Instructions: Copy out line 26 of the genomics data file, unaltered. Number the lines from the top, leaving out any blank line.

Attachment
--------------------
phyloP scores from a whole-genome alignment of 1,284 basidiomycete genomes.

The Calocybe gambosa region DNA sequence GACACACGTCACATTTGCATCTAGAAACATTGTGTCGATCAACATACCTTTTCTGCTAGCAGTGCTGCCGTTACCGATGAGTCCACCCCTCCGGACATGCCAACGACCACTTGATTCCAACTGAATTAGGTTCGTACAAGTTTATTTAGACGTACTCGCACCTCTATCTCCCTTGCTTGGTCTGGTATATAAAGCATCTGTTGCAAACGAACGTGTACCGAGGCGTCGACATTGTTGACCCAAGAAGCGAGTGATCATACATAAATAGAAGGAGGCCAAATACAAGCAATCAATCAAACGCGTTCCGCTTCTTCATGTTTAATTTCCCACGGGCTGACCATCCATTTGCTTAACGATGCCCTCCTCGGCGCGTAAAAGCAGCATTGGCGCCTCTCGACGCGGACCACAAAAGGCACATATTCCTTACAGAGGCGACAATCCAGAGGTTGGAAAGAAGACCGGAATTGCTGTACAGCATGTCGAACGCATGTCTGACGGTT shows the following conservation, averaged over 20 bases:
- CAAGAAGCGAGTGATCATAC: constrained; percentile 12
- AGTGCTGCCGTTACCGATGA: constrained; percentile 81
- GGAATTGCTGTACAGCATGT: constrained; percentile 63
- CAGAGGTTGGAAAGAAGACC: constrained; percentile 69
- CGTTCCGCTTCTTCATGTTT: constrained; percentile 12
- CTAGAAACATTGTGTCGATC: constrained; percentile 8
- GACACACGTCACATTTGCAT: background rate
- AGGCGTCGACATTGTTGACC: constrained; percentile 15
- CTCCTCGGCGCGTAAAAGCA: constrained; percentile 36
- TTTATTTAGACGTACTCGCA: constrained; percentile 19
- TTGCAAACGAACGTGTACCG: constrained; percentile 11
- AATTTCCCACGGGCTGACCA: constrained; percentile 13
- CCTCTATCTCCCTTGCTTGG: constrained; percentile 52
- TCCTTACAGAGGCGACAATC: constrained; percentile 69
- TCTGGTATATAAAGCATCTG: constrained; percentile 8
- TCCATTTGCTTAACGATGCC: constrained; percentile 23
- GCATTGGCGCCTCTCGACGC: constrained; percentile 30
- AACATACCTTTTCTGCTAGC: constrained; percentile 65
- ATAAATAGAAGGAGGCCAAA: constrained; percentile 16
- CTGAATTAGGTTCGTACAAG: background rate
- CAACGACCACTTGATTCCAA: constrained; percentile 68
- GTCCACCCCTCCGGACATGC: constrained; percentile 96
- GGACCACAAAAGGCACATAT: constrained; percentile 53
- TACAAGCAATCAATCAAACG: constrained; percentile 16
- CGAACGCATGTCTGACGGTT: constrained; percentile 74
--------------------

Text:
- TACAAGCAATCAATCAAACG: constrained; percentile 16